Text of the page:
Whether the crowd connected with this work is another matter. Still, it was clear from the hearty applause that followed that Pacifica’s dedication to this work did not go unappreciated. Few ensembles on the circuit today have dug into this work as deeply as Pacifica — whose impressive 8-CD set of recordings of the complete quartets of Shostakovich is available on the Cedille Records label.
The good playing continued in the final work on the program, Mendelssohn’s Quartet in E Minor, op.44 no.2 (1837), an enchanting work written while the composer was on his honeymoon.
The passion and nostalgic flavors of the opening movement presage the beloved Violin Concerto (in the same key) composed some seven years later, and is every bit as engaging. Pacifica’s richly homogeneous sound was captivating, and the ensemble’s sensitive delivery captured the intensity and spirit of Mendelssohn’s heartfelt writing.
The second movement Scherzo that followed was taken at breakneck tempo, with bows crossing the strings with such dizzying speed I imagined I was watching four scouts preparing to kindle a fire by friction. The playing was nevertheless so tight and alert it seemed as if a more relaxed tempo could not possibly have captured this degree of power and energy.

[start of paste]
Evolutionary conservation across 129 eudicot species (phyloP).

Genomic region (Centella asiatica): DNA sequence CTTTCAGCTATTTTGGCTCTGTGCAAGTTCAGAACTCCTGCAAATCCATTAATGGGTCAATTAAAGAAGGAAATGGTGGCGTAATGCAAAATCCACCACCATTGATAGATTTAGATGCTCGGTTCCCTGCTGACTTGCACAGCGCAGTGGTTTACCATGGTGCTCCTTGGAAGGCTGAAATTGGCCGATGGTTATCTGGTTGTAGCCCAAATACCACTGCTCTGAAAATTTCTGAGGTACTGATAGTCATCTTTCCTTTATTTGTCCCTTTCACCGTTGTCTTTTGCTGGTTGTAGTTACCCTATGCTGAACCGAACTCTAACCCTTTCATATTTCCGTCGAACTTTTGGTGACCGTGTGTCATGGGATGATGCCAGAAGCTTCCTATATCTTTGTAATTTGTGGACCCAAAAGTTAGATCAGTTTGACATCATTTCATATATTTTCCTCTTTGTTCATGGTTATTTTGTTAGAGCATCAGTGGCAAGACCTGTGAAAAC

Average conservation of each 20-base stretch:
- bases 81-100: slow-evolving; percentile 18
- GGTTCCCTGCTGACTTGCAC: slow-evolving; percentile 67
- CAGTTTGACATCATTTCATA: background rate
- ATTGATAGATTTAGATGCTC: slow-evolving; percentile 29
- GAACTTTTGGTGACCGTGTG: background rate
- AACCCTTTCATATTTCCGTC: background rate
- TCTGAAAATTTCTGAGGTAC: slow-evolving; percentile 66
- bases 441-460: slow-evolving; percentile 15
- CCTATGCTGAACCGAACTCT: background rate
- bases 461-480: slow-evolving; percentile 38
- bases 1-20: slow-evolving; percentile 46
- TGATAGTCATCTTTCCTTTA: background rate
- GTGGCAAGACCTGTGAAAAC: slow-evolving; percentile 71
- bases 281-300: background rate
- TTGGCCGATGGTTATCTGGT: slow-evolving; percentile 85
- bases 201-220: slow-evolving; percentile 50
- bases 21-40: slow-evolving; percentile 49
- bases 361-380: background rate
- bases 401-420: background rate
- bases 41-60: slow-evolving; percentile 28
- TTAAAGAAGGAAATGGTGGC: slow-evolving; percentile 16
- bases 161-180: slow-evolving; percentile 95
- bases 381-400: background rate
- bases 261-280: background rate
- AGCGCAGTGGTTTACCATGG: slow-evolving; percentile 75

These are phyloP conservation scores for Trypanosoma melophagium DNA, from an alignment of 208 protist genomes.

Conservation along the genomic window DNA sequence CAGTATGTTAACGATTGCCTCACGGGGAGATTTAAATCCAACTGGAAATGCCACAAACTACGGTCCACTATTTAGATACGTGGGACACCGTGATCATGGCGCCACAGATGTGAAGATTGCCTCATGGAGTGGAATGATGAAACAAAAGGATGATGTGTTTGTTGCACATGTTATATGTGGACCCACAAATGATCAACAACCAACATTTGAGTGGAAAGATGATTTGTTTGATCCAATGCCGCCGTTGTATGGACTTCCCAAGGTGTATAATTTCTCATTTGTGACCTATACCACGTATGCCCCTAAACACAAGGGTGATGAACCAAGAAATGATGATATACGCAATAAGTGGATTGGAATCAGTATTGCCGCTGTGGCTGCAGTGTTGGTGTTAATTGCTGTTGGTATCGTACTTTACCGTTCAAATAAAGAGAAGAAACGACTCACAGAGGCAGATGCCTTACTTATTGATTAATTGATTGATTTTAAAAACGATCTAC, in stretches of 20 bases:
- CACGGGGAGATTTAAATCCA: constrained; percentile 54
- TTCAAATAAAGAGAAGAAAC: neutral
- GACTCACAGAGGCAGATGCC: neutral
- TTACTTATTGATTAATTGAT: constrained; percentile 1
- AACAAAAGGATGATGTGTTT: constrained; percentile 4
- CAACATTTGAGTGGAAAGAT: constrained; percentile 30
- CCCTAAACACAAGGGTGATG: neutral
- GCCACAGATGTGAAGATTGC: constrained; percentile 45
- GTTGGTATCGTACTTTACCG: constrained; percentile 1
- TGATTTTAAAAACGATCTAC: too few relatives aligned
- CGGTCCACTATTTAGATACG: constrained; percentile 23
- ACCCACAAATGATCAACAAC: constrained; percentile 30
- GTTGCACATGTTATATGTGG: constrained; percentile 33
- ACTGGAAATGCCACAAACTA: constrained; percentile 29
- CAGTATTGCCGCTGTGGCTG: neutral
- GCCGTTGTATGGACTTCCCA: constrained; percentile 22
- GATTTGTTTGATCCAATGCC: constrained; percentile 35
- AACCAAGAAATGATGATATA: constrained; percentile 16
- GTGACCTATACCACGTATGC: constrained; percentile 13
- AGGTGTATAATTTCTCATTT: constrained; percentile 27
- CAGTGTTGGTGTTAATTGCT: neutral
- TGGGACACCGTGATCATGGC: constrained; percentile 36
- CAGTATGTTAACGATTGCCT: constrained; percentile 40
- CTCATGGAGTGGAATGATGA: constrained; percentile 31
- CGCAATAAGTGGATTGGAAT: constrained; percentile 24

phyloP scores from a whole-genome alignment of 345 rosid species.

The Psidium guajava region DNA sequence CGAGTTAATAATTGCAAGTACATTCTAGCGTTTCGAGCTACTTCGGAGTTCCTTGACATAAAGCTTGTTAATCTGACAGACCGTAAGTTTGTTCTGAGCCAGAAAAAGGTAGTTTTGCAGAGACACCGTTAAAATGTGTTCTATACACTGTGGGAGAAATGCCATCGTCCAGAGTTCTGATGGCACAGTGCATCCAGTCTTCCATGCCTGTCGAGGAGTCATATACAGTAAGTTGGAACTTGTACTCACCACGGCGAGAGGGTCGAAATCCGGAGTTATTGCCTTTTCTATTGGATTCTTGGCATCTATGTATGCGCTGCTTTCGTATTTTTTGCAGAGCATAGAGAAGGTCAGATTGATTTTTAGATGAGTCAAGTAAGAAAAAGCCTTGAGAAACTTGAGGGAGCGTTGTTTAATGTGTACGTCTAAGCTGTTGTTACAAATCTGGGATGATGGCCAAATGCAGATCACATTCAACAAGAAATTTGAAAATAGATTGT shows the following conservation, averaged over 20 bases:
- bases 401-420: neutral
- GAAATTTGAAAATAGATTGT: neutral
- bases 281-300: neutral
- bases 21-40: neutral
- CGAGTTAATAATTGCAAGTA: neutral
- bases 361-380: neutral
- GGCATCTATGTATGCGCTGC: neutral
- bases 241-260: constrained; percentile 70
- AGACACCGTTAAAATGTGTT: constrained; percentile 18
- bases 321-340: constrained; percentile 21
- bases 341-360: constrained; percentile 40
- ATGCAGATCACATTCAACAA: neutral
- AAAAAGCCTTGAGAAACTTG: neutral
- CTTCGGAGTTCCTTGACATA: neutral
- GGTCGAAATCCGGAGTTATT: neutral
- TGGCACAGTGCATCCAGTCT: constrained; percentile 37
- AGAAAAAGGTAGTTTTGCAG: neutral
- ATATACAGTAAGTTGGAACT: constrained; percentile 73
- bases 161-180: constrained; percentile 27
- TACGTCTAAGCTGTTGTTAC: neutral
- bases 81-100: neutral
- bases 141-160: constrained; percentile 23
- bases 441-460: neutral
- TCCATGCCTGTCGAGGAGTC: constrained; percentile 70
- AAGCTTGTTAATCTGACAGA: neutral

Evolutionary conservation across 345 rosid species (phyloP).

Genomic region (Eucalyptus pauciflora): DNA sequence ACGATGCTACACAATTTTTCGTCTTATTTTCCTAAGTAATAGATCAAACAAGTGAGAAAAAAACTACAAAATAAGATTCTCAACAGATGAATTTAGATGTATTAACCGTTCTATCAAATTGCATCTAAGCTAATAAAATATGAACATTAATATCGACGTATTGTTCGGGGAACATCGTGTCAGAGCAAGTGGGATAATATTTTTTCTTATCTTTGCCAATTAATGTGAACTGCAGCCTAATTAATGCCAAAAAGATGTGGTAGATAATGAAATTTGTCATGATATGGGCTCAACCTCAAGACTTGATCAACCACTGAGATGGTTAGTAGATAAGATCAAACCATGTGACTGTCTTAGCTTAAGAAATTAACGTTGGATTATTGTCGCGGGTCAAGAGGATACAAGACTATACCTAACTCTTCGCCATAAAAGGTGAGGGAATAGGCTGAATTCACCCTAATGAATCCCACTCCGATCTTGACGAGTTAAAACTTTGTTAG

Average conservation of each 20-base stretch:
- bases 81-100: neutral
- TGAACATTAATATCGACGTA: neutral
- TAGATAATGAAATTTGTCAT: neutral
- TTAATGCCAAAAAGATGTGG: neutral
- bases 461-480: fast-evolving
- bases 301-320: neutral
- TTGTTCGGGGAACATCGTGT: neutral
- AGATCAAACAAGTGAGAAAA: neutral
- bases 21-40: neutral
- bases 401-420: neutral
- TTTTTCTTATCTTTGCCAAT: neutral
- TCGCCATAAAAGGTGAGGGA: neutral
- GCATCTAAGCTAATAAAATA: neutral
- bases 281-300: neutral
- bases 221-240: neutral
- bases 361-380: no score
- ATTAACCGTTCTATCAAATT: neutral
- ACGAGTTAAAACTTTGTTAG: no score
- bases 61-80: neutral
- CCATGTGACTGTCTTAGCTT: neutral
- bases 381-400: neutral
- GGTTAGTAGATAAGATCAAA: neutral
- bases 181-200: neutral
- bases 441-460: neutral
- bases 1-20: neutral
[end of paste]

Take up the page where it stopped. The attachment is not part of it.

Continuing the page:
Pacifica returned to the passion and sturm und drang of the opening movement in the Presto agitato finale — setting up a coda of bravura that brought the largely aging crowd to its feet, howling like teenagers at a rock concert. The players capitulated at last to the non-stop applause, returning to the stage for an encore: The Four for Tango by Argentine composer Astor Piazzolla.
Let’s hope the Pacifica Quartet returns to Syracuse for many dances to come.
What: Pacifica Quartet, sponsored by Syracuse Friends of Chamber Music
Where: H.W. Smith School Auditorium, 1130 Salt Springs Rd. Syracuse
When: Sep. 19, 2015
Ticket prices: Regular: $25; Seniors: $20; Under 30: $15; Full-time students: free
Next SFCM concert: ATOS Trio, 7:30 p.m. Sat. Oct. 17